A hacker, who sold usernames stolen from China's most popular online messaging service has been detained in Shenzhen, South China's Guangdong Province.
According to police, the hacker, from Guangxi, has admitted stealing and selling usernames for years.
The messaging system, QQ, is so popular that usernames now have to be at least nine characters long.
The hacker stole prestige usernames, usually of five or six characters, and then sold them on the web. A normal QQ username of six characters could fetch more than 1,000 yuan (US$123), he said.
One victim surnamed Zhang in Chongqing had his username stolen several times.
Zhang told police that after his QQ username of five digits was stolen in May, he got it back from the Tencent company which runs the system.
Several days later it was stolen again. After Zhang recovered his name for the second time, the hacker appeared online to tell Zhang to give up the name because he could easily decode the password and steal it again whenever he wanted.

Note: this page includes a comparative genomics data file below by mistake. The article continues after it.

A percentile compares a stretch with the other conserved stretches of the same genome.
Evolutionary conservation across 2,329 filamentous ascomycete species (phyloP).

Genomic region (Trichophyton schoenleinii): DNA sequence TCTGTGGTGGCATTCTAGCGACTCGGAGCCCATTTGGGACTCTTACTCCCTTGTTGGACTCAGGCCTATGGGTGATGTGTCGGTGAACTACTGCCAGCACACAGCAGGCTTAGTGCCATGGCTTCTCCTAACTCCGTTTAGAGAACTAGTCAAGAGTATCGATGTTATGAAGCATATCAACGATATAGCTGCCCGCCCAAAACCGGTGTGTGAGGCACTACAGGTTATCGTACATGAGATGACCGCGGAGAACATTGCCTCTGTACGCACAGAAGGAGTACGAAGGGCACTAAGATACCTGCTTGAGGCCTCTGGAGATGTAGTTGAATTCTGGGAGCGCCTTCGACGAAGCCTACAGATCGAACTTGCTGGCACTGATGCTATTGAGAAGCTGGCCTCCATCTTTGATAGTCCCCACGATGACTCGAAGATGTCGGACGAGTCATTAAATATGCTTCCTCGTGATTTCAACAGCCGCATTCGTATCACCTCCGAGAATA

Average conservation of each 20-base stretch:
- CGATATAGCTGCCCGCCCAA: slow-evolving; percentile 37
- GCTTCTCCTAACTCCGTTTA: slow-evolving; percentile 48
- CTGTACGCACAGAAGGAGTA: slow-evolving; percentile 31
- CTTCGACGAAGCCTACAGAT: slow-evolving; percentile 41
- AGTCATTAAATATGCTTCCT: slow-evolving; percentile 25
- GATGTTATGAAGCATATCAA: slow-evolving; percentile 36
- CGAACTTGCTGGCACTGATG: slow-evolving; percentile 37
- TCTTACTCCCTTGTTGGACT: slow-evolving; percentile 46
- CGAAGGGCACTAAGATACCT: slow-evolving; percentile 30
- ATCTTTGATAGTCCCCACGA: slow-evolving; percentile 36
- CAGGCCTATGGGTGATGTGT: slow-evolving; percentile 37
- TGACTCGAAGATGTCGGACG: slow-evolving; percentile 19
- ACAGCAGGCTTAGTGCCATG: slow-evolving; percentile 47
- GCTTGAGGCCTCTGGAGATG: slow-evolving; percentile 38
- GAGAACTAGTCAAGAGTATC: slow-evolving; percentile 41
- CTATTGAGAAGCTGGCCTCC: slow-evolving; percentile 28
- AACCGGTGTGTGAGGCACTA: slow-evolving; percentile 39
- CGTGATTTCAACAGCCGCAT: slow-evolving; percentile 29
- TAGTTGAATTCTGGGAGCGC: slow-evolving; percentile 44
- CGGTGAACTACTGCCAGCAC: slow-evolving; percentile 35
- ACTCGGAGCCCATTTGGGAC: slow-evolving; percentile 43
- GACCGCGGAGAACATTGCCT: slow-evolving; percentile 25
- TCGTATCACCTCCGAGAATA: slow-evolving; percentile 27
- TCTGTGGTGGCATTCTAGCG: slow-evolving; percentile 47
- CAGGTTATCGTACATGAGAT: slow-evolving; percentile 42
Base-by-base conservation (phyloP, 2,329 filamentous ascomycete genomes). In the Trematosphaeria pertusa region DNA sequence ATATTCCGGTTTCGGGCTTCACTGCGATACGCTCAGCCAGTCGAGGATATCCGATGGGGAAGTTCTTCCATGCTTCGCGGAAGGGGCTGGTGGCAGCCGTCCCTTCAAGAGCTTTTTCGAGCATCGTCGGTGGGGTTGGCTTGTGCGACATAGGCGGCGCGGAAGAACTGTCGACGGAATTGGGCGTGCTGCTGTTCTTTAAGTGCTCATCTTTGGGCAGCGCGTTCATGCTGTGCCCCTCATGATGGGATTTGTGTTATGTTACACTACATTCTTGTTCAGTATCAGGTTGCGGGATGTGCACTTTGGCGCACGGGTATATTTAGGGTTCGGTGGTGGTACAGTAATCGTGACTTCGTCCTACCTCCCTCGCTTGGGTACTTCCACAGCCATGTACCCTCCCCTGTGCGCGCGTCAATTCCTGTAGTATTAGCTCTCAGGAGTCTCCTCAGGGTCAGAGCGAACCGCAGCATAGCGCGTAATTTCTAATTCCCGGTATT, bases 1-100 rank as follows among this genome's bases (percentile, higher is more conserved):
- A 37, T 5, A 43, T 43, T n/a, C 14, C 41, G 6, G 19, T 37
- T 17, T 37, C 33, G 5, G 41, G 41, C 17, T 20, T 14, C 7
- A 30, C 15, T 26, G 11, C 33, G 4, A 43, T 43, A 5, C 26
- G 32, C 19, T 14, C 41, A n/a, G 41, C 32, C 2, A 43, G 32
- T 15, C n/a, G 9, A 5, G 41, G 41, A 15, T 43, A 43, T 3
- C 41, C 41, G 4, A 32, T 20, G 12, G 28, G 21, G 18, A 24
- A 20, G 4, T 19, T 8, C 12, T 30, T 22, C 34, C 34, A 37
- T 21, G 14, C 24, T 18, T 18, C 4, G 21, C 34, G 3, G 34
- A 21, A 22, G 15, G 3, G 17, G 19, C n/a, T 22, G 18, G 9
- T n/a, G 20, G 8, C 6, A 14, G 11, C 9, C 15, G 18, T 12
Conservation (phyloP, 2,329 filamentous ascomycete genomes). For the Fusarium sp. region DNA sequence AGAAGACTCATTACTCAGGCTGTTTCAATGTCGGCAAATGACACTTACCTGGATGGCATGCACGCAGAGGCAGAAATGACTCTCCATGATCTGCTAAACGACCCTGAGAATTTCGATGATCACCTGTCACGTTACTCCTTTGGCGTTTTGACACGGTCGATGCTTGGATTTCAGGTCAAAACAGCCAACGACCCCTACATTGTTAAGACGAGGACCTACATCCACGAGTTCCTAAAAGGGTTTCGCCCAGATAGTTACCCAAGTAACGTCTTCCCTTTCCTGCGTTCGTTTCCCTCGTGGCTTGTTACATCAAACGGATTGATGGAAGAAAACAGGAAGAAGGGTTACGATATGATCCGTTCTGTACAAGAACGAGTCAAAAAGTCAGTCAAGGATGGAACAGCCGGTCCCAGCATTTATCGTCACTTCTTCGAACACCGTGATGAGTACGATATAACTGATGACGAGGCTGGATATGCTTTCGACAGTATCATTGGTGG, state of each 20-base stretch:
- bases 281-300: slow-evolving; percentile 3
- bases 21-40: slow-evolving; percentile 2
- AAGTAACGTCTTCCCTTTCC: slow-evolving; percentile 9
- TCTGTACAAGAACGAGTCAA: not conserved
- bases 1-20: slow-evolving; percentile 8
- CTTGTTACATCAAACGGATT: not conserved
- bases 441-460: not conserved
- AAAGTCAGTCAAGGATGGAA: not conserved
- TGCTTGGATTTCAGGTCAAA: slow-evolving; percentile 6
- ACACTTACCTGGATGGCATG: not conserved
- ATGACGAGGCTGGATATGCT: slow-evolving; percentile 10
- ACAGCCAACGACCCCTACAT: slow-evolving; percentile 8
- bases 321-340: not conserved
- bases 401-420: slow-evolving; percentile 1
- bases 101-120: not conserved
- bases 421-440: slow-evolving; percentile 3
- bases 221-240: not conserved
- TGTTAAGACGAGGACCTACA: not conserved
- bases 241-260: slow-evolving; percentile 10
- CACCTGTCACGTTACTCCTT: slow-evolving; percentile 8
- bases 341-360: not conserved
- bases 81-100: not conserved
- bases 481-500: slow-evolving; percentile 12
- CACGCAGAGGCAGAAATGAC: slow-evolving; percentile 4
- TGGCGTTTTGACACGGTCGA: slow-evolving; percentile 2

Zhang begged the hacker to leave his username alone by claiming it was for a public welfare undertaking.
"The theft of virtual property is becoming more common," said Jiang Xihui, a law professor from the Chinese Academy of Social Sciences.
Zhang said the stealing of virtual property, such as QQ usernames, cyber games' "equipment" or email addresses, should not be considered as less serious than the stealing of physical property.
"Virtual property should be regarded as property because its owners spend time, labour and money on it," Zhang said.
"A real cash value can be placed on virtual property by working out how much it would fetch if it was sold or auctioned in real life."
Yu Zhigang, a law professor from the China University of Political Science and Law, agreed that virtual property should be protected.
According to Yu, at the moment there are no specific laws dealing with virtual property rights.
However, he said, current laws are adequate to deal with the theft of virtual property.
Yu, who has been engaged in virtual property research for years, said the Supreme Court should issue a judicial explanation addressing the issue of virtual property theft.
Earlier this year, three cyber thieves were sentenced to one-and-a-half year's imprisonment each by a local court in Jinhua, a city in Zhejiang Province.
The three men looted accounts of cyber game players and then sold their virtual "weapons" to other players. The total value placed on the property they stole and traded was put at 1 million yuan (US$123,000).
In court, the three were found guilty of damaging computer systems. Yu believes they should have been convicted of theft.
(China Daily November 15, 2005)